Welcome back to the golden days of television... Your home for Classic TV Shows, Theme Songs, DVDs & more!
The Classic TV Database
Classic TV Shows
Welcome to classic-tv.com!
Latest TV News

TCA: 'Hostages' panel promises it will answer the pilot's central question

Date July 29, 2013

By Jethro Nededog

LOS ANGELES (TheWrap.com) - Will the surgeon and suburban mother assigned to operate on the president in fact kill him to save her family being held hostage?

That's the central question on CBS's new drama series, "The Hostages." But, upon viewing the pilot - spoiler alert! - the question isn't quite answered. Rather, she takes "Option C" as one producer at Monday's Television Critics Assn. press tour referred to the decision Toni Collette's Dr. Ellen Sanders makes in the pilot.

So, how do you stretch the idea of a family being held hostage in a house for 15 episodes and avoid what AMC's "The Killing" did when it peeved off viewers by not solving its central question of "Who killed Rosie Larson?"

"The Hostages" executive producerJeffrey Nachmanoff provides some wiggle room for the series.

"'Hostages' is a metaphor," he said. He would also reveal that Episode 2 finds Ellen's family back on the outside.

We're no longer sure if "The Killing" curse still lingers with the viewers, but it clearly still resonates with reporters who in one way or another asked the same question: Will you resolve the conflict the drama series is based on during Season 1? It seems limiting to hold all dramas to that rule, but the producers continue to answer the question.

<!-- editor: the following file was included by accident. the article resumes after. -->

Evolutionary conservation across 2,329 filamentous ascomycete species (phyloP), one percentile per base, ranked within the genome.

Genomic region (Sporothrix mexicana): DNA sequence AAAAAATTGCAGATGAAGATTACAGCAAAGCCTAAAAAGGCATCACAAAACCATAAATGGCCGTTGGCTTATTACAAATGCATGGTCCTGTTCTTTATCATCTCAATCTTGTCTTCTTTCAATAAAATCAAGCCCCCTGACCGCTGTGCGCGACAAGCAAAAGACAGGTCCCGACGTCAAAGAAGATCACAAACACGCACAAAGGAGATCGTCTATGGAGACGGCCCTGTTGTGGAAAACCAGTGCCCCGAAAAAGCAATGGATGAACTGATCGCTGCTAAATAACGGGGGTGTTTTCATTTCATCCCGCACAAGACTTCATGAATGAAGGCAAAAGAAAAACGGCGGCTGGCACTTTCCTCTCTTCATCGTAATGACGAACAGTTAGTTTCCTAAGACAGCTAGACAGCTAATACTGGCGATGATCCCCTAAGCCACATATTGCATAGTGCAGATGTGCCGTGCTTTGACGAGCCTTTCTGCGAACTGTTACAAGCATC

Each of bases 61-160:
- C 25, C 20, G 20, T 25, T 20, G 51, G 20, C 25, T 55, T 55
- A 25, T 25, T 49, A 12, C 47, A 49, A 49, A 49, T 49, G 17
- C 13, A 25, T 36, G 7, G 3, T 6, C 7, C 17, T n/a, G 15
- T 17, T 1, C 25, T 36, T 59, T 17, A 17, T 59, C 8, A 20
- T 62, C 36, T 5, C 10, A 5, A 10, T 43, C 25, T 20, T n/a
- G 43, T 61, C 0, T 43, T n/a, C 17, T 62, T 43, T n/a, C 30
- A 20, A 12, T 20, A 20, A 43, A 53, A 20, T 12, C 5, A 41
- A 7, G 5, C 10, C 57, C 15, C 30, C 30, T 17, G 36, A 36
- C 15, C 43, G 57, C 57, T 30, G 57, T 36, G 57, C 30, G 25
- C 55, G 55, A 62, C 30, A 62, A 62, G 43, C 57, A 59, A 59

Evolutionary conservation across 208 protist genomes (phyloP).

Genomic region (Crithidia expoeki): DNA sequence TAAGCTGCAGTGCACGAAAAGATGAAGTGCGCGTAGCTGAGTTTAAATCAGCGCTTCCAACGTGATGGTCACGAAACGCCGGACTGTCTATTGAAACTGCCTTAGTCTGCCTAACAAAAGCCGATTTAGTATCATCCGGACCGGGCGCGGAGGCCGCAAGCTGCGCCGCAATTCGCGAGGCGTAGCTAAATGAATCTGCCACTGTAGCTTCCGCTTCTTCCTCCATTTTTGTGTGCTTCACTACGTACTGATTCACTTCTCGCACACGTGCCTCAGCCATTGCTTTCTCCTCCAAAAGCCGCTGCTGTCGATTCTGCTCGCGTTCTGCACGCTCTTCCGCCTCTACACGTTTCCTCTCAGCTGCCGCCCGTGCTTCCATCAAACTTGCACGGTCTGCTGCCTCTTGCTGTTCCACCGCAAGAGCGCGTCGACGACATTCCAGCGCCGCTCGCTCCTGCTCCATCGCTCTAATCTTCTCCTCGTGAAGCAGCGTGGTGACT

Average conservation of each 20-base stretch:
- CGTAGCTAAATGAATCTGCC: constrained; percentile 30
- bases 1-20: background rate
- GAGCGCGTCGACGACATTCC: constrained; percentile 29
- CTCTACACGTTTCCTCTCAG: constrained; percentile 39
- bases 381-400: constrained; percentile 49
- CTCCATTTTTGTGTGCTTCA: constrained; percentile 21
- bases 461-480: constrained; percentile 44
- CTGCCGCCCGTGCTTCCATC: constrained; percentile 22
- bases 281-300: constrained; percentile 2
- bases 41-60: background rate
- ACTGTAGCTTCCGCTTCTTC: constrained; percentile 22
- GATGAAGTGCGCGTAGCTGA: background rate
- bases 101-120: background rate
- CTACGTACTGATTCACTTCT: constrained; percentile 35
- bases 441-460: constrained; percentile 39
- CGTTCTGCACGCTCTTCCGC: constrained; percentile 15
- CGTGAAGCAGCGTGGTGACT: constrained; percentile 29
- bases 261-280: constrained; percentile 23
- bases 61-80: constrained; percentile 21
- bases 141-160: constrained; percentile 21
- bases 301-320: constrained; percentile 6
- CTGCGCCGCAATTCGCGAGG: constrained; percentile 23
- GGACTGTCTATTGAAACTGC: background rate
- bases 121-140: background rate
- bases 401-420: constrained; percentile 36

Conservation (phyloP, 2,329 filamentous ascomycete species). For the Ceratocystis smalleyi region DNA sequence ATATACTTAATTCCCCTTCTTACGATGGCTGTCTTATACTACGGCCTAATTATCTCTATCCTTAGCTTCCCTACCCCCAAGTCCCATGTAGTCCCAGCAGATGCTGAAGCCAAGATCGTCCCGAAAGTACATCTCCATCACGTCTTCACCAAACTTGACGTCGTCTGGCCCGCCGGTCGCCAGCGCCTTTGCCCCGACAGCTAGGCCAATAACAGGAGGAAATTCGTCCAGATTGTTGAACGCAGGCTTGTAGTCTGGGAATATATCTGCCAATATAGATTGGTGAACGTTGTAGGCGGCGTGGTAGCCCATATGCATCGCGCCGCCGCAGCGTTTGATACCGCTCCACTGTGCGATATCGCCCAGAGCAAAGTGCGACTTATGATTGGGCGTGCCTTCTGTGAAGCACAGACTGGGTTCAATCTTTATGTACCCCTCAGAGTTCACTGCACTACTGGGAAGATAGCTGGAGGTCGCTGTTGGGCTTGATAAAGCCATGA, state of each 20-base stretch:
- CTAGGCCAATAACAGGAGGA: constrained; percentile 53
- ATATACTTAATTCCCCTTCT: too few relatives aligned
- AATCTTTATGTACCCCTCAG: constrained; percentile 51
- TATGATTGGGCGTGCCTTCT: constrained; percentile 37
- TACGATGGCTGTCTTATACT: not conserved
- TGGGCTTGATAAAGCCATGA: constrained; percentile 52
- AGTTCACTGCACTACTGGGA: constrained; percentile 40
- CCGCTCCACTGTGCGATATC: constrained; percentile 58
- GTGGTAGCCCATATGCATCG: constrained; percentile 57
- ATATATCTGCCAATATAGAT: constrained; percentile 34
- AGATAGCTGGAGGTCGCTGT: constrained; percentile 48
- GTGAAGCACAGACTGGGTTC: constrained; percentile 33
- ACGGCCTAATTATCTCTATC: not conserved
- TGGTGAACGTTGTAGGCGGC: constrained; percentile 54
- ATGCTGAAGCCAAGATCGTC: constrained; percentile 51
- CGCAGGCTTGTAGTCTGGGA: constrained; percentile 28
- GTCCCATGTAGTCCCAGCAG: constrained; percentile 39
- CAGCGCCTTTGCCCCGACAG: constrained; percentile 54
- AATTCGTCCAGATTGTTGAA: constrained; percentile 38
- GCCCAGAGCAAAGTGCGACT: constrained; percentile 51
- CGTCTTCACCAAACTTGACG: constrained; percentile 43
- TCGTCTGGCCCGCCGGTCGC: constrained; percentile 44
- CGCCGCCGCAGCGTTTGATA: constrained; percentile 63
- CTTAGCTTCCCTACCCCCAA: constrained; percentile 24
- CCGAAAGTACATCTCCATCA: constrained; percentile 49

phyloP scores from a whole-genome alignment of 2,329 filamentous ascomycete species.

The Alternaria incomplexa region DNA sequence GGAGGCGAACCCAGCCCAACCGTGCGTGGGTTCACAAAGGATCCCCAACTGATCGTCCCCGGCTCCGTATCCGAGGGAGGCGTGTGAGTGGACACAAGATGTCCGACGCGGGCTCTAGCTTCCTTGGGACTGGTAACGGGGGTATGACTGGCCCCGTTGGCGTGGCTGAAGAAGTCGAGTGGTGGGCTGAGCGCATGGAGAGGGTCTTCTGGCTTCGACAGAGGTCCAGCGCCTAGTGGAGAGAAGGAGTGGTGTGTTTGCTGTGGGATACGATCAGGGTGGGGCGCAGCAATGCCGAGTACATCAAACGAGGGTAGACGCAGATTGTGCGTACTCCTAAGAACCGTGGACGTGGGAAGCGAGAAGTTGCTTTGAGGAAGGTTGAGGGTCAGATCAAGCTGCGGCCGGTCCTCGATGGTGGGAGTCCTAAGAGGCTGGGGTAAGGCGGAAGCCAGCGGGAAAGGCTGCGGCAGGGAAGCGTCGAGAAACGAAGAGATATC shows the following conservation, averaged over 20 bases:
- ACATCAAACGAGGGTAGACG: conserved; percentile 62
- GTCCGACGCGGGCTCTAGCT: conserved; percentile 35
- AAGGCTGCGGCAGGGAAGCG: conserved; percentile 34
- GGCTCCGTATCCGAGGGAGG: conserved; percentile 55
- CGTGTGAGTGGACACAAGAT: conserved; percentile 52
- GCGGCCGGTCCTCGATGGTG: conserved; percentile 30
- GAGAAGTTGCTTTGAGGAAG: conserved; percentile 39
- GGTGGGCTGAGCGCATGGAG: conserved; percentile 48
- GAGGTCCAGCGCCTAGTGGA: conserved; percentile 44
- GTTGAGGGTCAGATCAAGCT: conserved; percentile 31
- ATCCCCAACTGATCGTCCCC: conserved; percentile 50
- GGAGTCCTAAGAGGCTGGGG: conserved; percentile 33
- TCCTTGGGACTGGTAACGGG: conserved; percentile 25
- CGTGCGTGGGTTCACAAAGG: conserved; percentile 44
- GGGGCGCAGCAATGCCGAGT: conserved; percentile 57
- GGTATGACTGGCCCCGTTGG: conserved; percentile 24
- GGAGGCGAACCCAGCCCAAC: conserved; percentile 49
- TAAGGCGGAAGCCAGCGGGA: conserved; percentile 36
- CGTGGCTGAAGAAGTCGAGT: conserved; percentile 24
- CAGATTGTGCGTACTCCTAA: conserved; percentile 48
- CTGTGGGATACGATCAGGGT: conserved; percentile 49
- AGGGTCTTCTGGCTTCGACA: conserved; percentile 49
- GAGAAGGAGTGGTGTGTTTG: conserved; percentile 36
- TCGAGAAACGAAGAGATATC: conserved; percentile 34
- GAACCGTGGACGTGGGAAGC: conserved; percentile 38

In responding, Nachmanoff refers to his fondness for the suspense of Alfred Hitchcock and its influence on the series.

"It's a cat and mouse tale," he said. "We want to give the audience that feeling and that drive of suspense. Suspense is a little different from surprise in that we're not making a horror film, but you feel on edge because you don't how it's going to play out."

"We know what he wants, we know what she wants," executive producer Rick Eid interjected. "The two trains are on a collision track and it's kind of fun and surprising when we put a switcher in right before they collide."

"We're not going to shy away from the dilemma," he would later say.

"The mission doesn't change, the goal we set in the pilot doesn't change," executive producer Jonathan Littman added. "It's the journey getting there."

News is syndicated from TVGuide.com. © TV Guide | Classic-tv.com does not take credit for this content.